Almost 10 years old, the guidelines can hardly be said to be up-to-date. Much of the information is, however, correct, and it is interesting to see what doctors “should have known” at the turn of the century, at least in the USA. [Emphasis, bold, is mine.]
From the INTRODUCTION: Endogenous circadian rhythms are in large part regulated by the hypothalamic suprachiasmatic nuclei (SCN). The SCN are key regulators of sleep, as they regulate rhythms that promote sleep and wakening. It is now recognized that a number of sleep disorders are linked to abnormal circadian rhythms or to a lack of coordination of the sleep-wake cycle with the individual’s circadian rhythms. One of the most potent external factors that can alter the period of the SCN is light exposure.
From BACKGROUND: Over the past two decades, laboratory studies have demonstrated that scheduled light exposure can produce a dose-dependent phase shift in the endogenous circadian rhythms of a variety of variables. These variables include plasma or saliva melatonin, core body temperature, cortisol and a propensity to sleep.
The rationale for the use of light therapy evolves from the observation that circadian rhythms in humans can be phase-shifted by scheduled exposure to light. Because of an endogenous pattern of light sensitivity, the direction of the phase shift varies with the timing of the light exposure. The responses of circadian rhythms to light exposure have been summarized in Phase Response Curves (PRC). The PRC appears phase-locked to the core body temperature and plasma melatonin concentration rhythm. In healthy young subjects, with a normal sleep pattern and temperature curve, the core body temperature minimum typically occurs about two hours before habitual wake time (around 4 to 5 a.m.).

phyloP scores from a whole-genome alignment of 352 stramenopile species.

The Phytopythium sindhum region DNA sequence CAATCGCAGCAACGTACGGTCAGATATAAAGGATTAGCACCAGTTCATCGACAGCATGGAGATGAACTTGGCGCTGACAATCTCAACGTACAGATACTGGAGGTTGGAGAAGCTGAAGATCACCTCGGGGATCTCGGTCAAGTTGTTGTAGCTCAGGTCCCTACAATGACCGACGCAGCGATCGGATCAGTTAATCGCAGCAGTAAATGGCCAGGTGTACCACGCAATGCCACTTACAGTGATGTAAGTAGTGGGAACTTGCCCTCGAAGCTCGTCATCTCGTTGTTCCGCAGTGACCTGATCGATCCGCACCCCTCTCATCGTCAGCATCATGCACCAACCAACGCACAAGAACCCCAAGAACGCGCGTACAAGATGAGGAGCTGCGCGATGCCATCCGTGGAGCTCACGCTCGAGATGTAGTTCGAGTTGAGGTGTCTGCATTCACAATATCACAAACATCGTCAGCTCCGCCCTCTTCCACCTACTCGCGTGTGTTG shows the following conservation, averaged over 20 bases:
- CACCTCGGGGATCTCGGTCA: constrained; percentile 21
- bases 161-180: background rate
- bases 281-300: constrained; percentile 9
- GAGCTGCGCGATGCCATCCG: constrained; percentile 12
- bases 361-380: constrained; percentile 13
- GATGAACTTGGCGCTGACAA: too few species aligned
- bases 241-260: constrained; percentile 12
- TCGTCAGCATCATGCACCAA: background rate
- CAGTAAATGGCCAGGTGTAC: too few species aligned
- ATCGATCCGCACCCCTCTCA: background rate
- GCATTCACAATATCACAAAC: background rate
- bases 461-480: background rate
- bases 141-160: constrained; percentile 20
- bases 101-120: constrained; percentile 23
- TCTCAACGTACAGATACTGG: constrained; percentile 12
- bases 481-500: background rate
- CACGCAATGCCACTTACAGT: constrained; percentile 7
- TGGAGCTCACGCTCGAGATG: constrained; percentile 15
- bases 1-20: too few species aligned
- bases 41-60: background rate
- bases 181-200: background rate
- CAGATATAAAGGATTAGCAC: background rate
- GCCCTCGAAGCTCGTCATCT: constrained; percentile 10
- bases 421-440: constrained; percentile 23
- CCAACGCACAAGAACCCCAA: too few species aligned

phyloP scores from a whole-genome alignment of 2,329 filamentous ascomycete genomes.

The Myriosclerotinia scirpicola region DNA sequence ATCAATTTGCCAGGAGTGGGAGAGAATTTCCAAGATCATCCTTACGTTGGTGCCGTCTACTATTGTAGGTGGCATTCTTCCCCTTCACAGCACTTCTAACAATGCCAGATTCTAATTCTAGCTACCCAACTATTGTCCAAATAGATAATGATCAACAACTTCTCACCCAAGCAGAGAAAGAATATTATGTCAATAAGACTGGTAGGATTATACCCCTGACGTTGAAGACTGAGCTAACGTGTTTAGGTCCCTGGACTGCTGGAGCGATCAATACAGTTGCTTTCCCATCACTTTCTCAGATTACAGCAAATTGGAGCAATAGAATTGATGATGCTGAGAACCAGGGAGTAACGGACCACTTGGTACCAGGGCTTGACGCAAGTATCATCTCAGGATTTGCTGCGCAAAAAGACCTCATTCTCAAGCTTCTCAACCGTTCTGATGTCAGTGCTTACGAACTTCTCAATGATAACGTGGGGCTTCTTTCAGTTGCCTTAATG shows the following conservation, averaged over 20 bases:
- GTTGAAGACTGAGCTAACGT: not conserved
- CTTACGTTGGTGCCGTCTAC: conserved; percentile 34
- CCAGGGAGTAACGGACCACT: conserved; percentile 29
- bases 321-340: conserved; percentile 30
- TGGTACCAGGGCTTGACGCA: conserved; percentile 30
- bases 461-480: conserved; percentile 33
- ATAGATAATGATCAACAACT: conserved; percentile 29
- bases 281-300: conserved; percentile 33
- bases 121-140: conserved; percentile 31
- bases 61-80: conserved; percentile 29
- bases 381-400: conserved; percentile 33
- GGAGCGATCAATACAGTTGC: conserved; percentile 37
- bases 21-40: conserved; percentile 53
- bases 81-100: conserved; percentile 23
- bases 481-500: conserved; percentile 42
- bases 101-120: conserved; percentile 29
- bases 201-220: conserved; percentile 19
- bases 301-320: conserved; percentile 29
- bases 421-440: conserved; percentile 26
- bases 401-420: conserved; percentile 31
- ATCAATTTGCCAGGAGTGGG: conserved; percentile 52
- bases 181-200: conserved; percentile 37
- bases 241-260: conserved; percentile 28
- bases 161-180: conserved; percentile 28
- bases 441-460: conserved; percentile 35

Light exposure prior to the endogenous minimum of the core body temperature will shift rhythms to a later clock time (i.e., will delay rhythms).
Light exposure just after the endogenous circadian body temperature minimum will shift rhythms to an earlier clock time (i.e., will advance rhythms).
From SAFETY and SIDE EFFECTS:
Light therapy appears to be a generally safe treatment option for some circadian rhythm disorders…
Rarely, light therapy may provoke a hypomanic state in patients with bipolar affective disorders.
TREATMENT OBJECTIVES, INDICATIONS and FOLLOW-UP: Treatment is indicated only if there is a desire on the patient’s part to resolve symptoms. The objective is to achieve a sleep onset at either a more socially acceptable time or at a time that provides sufficient sleep in keeping with the work schedule or lifestyle.
Objective documentation is generally limited to a shift in the core body temperature minimum, a shift in the onset of dim light melatonin secretion or in the peak of the melatonin rhythm, information the patient has recorded in diaries, or actigraphic measurement of rest/activity patterns.
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RECOMMENDATIONS FOR SPECIFIC DISORDERS:
1. Delayed Sleep-Phase Syndrome (DSPS)
2. Advanced Sleep-Phase Syndrome (ASPS)
3. Non-24-Hour Sleep-Wake Syndrome (NON-24)
Tags: Body clock, Core body temperature, DLMO, Melatonin, Pineal gland, Retinohypothalamic tract, SCN, Suprachiasmatic nuclei, Suprachiasmatic nucleus
Bright light banishes melatonin from the blood and stops / delays the secretion of it.
A person with a normal circadian system who cooperates with nature’s signals will sleep at the same time every night. The schedule might look like this:
- 8 or 9 p.m., melatonin secretion starts, perhaps not measurable yet (DLMO, Dim Light Melatonin Onset)
- 10 p.m., calming down, lights are dim
- 10:30, feet are hot, person feels sleepy
- 11 p.m., asleep
- 3 a.m., melatonin level starts receding
- 5 a.m., core body temperature minimum
- 7 a.m., wake up, and light exposure banishes the remainder of the melatonin
We all know people who’d rather sleep 10 p.m. to 6 a.m. or midnight to 8 a.m. Those schedules are within the normal range.
When I was a kid, medicine and science thought that the normal range should be achievable for everyone. It is not.